A popular podcast examining why people commit racist crimes is being brought to life at a borough library in a couple of weeks.

And although drama “The List” - which depicts a Nazi hunter’s quest for justice - is steeped in history, it also debates highly relevant topics for today including prejudice, justice, vengeance and fear.

The play has been penned by Liverpool writer Paul Daley whose forte is usually comedy.

His tale “The Bitters” featuring three football fans hiding in a cellar played to packed houses recently.

Although “The List” is very different subject matter, it crackles with sparkling dialogue between hunter Armand and ageing war criminal Clement.

The former is played by erstwhile Prestwich resident Pete Gibson whose parents lived in Jerusalem in the 1990s at a time of both turmoil and hope.

Bury Times: Pete GibsonPete Gibson (Image: Supplied)

He said: “Echoes of what is one of the biggest crimes in history are all around you in the Holy Land, including the hugely moving Holocaust Museum at Yad Vashem.

"I was actually there on a couple of Holocaust Memorial Days too, and the sense of loss, but also respect, was palpable.

"It obviously means a lot to bring The List to the heart of the North Manchester Jewish community, but it also asks questions of everyone, particularly about why people turn to hateful ideologies.”

Clement is played by Liverpool actor Matthew Walsh, who is no stranger to challenging war pieces.

He previously appeared in the film “Enemy of the Heart”, which follows the life of an Anglo-Italian family whose life is thrown into turmoil with the rise of Mussolini.

Bury Times: Matthew WalshMatthew Walsh (Image: Supplied)

Research reveals that just one per cent of Nazi war criminals were brought to justice following the Second World War and at one point in the 1970s, three quarters of senior civil service posts in West Germany were filled by former Nazis.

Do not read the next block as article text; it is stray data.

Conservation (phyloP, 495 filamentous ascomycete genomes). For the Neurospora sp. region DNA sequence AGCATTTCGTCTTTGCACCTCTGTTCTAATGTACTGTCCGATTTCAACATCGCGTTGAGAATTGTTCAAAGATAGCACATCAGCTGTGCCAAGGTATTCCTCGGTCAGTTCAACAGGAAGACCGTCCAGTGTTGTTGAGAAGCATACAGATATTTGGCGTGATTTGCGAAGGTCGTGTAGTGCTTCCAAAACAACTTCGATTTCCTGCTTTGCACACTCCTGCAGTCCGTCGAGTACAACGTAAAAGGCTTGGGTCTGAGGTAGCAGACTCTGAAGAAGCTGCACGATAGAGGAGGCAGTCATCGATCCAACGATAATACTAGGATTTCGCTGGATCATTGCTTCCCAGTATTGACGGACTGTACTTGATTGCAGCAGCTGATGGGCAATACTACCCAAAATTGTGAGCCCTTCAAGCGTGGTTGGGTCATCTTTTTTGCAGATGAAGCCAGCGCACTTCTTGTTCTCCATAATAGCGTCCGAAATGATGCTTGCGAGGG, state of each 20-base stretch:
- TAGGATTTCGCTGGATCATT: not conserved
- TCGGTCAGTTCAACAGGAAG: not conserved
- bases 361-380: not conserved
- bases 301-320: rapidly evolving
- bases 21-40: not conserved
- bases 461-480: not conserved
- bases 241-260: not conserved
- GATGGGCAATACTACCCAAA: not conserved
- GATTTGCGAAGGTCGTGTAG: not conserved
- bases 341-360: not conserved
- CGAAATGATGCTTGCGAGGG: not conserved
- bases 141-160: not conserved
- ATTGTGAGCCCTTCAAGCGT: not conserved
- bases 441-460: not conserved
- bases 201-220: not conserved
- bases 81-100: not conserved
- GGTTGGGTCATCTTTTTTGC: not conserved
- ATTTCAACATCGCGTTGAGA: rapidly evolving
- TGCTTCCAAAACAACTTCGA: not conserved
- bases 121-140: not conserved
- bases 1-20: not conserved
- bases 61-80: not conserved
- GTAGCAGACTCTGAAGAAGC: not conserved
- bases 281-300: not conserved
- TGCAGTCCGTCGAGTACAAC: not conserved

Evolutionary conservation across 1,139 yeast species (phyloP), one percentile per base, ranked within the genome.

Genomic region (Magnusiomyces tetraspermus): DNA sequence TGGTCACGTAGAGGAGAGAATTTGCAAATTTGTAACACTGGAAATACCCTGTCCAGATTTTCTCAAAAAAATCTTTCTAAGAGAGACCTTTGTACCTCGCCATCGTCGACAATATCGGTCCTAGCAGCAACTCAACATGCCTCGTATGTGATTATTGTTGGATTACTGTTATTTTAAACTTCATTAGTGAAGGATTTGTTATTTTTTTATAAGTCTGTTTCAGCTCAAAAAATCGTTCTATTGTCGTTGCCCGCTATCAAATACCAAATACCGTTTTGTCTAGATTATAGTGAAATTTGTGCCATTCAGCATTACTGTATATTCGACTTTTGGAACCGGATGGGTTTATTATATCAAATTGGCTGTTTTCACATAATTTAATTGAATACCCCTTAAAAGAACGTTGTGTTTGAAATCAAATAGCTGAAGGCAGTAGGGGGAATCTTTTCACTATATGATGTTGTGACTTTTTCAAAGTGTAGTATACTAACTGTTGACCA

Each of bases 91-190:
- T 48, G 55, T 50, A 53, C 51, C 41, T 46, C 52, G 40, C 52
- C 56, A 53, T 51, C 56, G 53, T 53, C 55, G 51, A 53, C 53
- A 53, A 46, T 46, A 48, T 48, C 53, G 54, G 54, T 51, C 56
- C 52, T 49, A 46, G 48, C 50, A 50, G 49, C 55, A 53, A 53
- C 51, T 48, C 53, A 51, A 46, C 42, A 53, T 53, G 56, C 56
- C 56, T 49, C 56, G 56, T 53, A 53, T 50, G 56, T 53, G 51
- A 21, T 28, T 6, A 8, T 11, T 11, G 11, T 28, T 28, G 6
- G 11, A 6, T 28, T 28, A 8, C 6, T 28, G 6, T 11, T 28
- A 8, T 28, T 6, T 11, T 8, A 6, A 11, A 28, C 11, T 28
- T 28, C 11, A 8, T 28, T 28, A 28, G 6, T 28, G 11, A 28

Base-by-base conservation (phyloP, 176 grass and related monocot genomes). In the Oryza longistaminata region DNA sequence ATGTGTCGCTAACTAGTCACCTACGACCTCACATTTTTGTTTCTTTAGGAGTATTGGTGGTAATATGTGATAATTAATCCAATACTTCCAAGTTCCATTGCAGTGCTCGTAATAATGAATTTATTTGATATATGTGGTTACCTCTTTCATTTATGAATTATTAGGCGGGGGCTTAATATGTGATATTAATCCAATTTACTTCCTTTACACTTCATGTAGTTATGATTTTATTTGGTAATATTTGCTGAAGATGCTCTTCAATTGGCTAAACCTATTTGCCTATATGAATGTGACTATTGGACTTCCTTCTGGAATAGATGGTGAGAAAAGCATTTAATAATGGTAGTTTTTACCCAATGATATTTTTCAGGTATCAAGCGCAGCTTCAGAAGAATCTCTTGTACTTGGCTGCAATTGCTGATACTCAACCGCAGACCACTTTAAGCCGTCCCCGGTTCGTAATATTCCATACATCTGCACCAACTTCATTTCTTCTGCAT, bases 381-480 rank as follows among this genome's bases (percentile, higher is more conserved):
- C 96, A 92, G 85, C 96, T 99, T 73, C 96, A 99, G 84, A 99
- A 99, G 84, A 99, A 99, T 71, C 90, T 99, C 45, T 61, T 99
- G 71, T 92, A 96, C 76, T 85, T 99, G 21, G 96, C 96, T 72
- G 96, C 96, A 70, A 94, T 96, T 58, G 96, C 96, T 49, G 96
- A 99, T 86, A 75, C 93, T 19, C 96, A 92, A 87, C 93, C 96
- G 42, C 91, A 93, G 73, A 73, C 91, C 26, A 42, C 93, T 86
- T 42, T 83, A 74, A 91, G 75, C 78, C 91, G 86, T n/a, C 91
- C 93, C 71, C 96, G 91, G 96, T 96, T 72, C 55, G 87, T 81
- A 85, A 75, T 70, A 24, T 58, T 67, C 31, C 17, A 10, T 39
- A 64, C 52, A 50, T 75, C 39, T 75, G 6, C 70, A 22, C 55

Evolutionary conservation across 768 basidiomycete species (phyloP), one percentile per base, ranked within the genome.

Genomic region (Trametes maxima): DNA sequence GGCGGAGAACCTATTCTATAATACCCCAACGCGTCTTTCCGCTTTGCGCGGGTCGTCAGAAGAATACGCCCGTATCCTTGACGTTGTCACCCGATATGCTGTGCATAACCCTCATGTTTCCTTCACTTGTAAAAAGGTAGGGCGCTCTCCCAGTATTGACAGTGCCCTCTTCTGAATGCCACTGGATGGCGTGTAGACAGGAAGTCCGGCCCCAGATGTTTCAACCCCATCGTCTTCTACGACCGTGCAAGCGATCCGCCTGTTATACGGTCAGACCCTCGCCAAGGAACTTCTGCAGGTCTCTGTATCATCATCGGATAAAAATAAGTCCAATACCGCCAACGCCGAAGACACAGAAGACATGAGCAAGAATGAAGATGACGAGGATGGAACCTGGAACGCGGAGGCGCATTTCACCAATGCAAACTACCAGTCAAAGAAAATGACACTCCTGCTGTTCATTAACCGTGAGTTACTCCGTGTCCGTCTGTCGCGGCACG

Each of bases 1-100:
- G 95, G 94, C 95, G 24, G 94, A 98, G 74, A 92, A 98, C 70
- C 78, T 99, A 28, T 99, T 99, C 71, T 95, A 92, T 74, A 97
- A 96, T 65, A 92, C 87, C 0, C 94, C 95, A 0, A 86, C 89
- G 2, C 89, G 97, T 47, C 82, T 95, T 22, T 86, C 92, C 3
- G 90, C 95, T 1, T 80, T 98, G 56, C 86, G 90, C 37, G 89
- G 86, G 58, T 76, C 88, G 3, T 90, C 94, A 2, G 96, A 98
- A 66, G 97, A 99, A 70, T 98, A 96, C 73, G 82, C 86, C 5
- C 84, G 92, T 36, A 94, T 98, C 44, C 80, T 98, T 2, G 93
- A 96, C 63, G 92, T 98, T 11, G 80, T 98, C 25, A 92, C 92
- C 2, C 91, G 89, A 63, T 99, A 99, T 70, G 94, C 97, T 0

Paul said: “It is reported that senior scientists from the Third Reich were actively recruited to help the super powers in the Cold War.

“Others carved out hugely successful careers for themselves in business.

"Of the few who were brought to justice many were frail old men such as Clement and there were those who questioned the purpose of bringing them to trial.

"And yet, what do we learn if we don’t highlight and bring to justice those who commit monstrous acts – even if it was many years ago?”

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Bury Times: The List will be coming to Prestwich Library on Thursday, March 28The List will be coming to Prestwich Library on Thursday, March 28 (Image: Supplied)

The List will tour libraries across the country over the next few months and Pete believes they are exactly the right location for the play.

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He said: “There is a saying made famous by the band the Manic Street Preachers – 'Libraries gave us Power'. 

"We should also remember that one of Hitler’s first acts was to burn books!

"I believe such a location will bring us a thinking audience who is ready to learn, discuss and debate.

"More than anything else, they are a place of community and I hope as many people as possible, from as many backgrounds as possible come and see The List."

There are two showings of The List at Prestwich Library at The Longfield Centre, Prestwich on Thursday March 28, at 1pm and 3pm. Entry is free of charge.

The library performances will be preceded by a private showing of the play at The King David High School in Manchester.